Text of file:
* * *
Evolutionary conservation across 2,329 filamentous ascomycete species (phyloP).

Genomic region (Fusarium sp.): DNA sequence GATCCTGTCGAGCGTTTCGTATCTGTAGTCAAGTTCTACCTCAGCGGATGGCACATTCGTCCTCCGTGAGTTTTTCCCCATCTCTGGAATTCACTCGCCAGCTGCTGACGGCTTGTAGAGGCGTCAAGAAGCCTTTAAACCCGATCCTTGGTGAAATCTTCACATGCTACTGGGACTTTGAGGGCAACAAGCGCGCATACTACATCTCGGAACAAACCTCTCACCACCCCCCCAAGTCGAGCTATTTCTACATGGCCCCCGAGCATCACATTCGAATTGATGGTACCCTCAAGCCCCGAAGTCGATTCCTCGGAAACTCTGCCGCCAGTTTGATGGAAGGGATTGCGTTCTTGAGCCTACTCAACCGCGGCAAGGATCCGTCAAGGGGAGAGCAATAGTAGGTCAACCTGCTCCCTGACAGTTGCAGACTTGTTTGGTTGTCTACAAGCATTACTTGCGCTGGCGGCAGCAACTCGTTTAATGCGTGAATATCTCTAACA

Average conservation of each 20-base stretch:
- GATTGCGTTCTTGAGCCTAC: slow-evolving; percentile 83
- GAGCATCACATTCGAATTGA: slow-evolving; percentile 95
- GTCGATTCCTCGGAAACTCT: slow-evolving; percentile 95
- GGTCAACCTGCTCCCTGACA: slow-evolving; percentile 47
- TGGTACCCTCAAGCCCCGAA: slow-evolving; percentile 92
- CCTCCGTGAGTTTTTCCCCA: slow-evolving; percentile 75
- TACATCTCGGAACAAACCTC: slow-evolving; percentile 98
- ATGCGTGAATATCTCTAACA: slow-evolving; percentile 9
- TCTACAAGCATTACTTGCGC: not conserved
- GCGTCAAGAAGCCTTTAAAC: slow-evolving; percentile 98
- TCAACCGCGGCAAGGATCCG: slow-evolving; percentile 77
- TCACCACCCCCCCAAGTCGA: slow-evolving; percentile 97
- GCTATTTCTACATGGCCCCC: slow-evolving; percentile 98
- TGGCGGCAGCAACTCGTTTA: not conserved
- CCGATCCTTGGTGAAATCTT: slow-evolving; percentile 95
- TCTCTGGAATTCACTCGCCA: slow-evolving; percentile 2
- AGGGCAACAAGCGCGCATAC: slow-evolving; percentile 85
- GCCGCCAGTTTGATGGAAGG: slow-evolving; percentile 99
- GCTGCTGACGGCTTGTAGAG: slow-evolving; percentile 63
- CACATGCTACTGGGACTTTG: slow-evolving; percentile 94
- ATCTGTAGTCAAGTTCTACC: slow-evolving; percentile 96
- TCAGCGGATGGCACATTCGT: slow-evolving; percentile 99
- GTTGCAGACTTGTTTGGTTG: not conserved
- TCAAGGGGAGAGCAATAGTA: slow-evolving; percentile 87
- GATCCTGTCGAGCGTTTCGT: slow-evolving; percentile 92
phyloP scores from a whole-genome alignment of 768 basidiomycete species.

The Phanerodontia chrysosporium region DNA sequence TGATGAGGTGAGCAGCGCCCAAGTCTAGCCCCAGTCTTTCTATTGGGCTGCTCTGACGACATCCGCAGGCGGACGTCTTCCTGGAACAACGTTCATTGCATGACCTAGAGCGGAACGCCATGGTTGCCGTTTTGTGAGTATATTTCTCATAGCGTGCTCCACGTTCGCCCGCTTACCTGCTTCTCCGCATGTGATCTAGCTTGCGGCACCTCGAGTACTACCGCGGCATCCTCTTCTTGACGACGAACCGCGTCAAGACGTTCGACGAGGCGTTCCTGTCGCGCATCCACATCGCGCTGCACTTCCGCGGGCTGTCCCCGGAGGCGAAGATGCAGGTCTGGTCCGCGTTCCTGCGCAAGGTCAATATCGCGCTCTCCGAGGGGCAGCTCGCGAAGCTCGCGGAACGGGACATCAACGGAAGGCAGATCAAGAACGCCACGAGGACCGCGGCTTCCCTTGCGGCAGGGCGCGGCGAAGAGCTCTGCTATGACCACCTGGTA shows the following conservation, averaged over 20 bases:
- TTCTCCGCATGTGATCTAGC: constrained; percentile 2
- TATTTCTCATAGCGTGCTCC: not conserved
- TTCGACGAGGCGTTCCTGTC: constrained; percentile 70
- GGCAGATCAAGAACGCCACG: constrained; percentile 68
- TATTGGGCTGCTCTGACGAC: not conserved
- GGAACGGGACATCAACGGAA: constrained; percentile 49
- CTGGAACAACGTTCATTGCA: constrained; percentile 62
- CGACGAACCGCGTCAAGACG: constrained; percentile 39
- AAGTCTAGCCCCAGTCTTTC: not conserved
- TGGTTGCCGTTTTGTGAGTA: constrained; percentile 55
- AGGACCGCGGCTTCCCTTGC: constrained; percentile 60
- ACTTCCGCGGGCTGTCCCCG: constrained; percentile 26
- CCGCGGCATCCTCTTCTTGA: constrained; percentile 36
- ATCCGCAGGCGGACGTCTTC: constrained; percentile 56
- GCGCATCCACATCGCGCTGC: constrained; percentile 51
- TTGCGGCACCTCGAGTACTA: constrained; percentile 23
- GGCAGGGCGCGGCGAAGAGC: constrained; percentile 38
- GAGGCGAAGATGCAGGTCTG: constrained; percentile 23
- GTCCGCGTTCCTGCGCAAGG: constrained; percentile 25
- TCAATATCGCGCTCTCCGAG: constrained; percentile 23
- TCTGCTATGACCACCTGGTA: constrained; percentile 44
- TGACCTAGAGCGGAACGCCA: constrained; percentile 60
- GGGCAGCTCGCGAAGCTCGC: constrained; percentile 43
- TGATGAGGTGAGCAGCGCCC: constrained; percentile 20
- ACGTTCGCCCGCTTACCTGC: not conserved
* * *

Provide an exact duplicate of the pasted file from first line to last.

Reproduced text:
Evolutionary conservation across 2,329 filamentous ascomycete species (phyloP).

Genomic region (Fusarium sp.): DNA sequence GATCCTGTCGAGCGTTTCGTATCTGTAGTCAAGTTCTACCTCAGCGGATGGCACATTCGTCCTCCGTGAGTTTTTCCCCATCTCTGGAATTCACTCGCCAGCTGCTGACGGCTTGTAGAGGCGTCAAGAAGCCTTTAAACCCGATCCTTGGTGAAATCTTCACATGCTACTGGGACTTTGAGGGCAACAAGCGCGCATACTACATCTCGGAACAAACCTCTCACCACCCCCCCAAGTCGAGCTATTTCTACATGGCCCCCGAGCATCACATTCGAATTGATGGTACCCTCAAGCCCCGAAGTCGATTCCTCGGAAACTCTGCCGCCAGTTTGATGGAAGGGATTGCGTTCTTGAGCCTACTCAACCGCGGCAAGGATCCGTCAAGGGGAGAGCAATAGTAGGTCAACCTGCTCCCTGACAGTTGCAGACTTGTTTGGTTGTCTACAAGCATTACTTGCGCTGGCGGCAGCAACTCGTTTAATGCGTGAATATCTCTAACA

Average conservation of each 20-base stretch:
- GATTGCGTTCTTGAGCCTAC: slow-evolving; percentile 83
- GAGCATCACATTCGAATTGA: slow-evolving; percentile 95
- GTCGATTCCTCGGAAACTCT: slow-evolving; percentile 95
- GGTCAACCTGCTCCCTGACA: slow-evolving; percentile 47
- TGGTACCCTCAAGCCCCGAA: slow-evolving; percentile 92
- CCTCCGTGAGTTTTTCCCCA: slow-evolving; percentile 75
- TACATCTCGGAACAAACCTC: slow-evolving; percentile 98
- ATGCGTGAATATCTCTAACA: slow-evolving; percentile 9
- TCTACAAGCATTACTTGCGC: not conserved
- GCGTCAAGAAGCCTTTAAAC: slow-evolving; percentile 98
- TCAACCGCGGCAAGGATCCG: slow-evolving; percentile 77
- TCACCACCCCCCCAAGTCGA: slow-evolving; percentile 97
- GCTATTTCTACATGGCCCCC: slow-evolving; percentile 98
- TGGCGGCAGCAACTCGTTTA: not conserved
- CCGATCCTTGGTGAAATCTT: slow-evolving; percentile 95
- TCTCTGGAATTCACTCGCCA: slow-evolving; percentile 2
- AGGGCAACAAGCGCGCATAC: slow-evolving; percentile 85
- GCCGCCAGTTTGATGGAAGG: slow-evolving; percentile 99
- GCTGCTGACGGCTTGTAGAG: slow-evolving; percentile 63
- CACATGCTACTGGGACTTTG: slow-evolving; percentile 94
- ATCTGTAGTCAAGTTCTACC: slow-evolving; percentile 96
- TCAGCGGATGGCACATTCGT: slow-evolving; percentile 99
- GTTGCAGACTTGTTTGGTTG: not conserved
- TCAAGGGGAGAGCAATAGTA: slow-evolving; percentile 87
- GATCCTGTCGAGCGTTTCGT: slow-evolving; percentile 92
phyloP scores from a whole-genome alignment of 768 basidiomycete species.

The Phanerodontia chrysosporium region DNA sequence TGATGAGGTGAGCAGCGCCCAAGTCTAGCCCCAGTCTTTCTATTGGGCTGCTCTGACGACATCCGCAGGCGGACGTCTTCCTGGAACAACGTTCATTGCATGACCTAGAGCGGAACGCCATGGTTGCCGTTTTGTGAGTATATTTCTCATAGCGTGCTCCACGTTCGCCCGCTTACCTGCTTCTCCGCATGTGATCTAGCTTGCGGCACCTCGAGTACTACCGCGGCATCCTCTTCTTGACGACGAACCGCGTCAAGACGTTCGACGAGGCGTTCCTGTCGCGCATCCACATCGCGCTGCACTTCCGCGGGCTGTCCCCGGAGGCGAAGATGCAGGTCTGGTCCGCGTTCCTGCGCAAGGTCAATATCGCGCTCTCCGAGGGGCAGCTCGCGAAGCTCGCGGAACGGGACATCAACGGAAGGCAGATCAAGAACGCCACGAGGACCGCGGCTTCCCTTGCGGCAGGGCGCGGCGAAGAGCTCTGCTATGACCACCTGGTA shows the following conservation, averaged over 20 bases:
- TTCTCCGCATGTGATCTAGC: constrained; percentile 2
- TATTTCTCATAGCGTGCTCC: not conserved
- TTCGACGAGGCGTTCCTGTC: constrained; percentile 70
- GGCAGATCAAGAACGCCACG: constrained; percentile 68
- TATTGGGCTGCTCTGACGAC: not conserved
- GGAACGGGACATCAACGGAA: constrained; percentile 49
- CTGGAACAACGTTCATTGCA: constrained; percentile 62
- CGACGAACCGCGTCAAGACG: constrained; percentile 39
- AAGTCTAGCCCCAGTCTTTC: not conserved
- TGGTTGCCGTTTTGTGAGTA: constrained; percentile 55
- AGGACCGCGGCTTCCCTTGC: constrained; percentile 60
- ACTTCCGCGGGCTGTCCCCG: constrained; percentile 26
- CCGCGGCATCCTCTTCTTGA: constrained; percentile 36
- ATCCGCAGGCGGACGTCTTC: constrained; percentile 56
- GCGCATCCACATCGCGCTGC: constrained; percentile 51
- TTGCGGCACCTCGAGTACTA: constrained; percentile 23
- GGCAGGGCGCGGCGAAGAGC: constrained; percentile 38
- GAGGCGAAGATGCAGGTCTG: constrained; percentile 23
- GTCCGCGTTCCTGCGCAAGG: constrained; percentile 25
- TCAATATCGCGCTCTCCGAG: constrained; percentile 23
- TCTGCTATGACCACCTGGTA: constrained; percentile 44
- TGACCTAGAGCGGAACGCCA: constrained; percentile 60
- GGGCAGCTCGCGAAGCTCGC: constrained; percentile 43
- TGATGAGGTGAGCAGCGCCC: constrained; percentile 20
- ACGTTCGCCCGCTTACCTGC: not conserved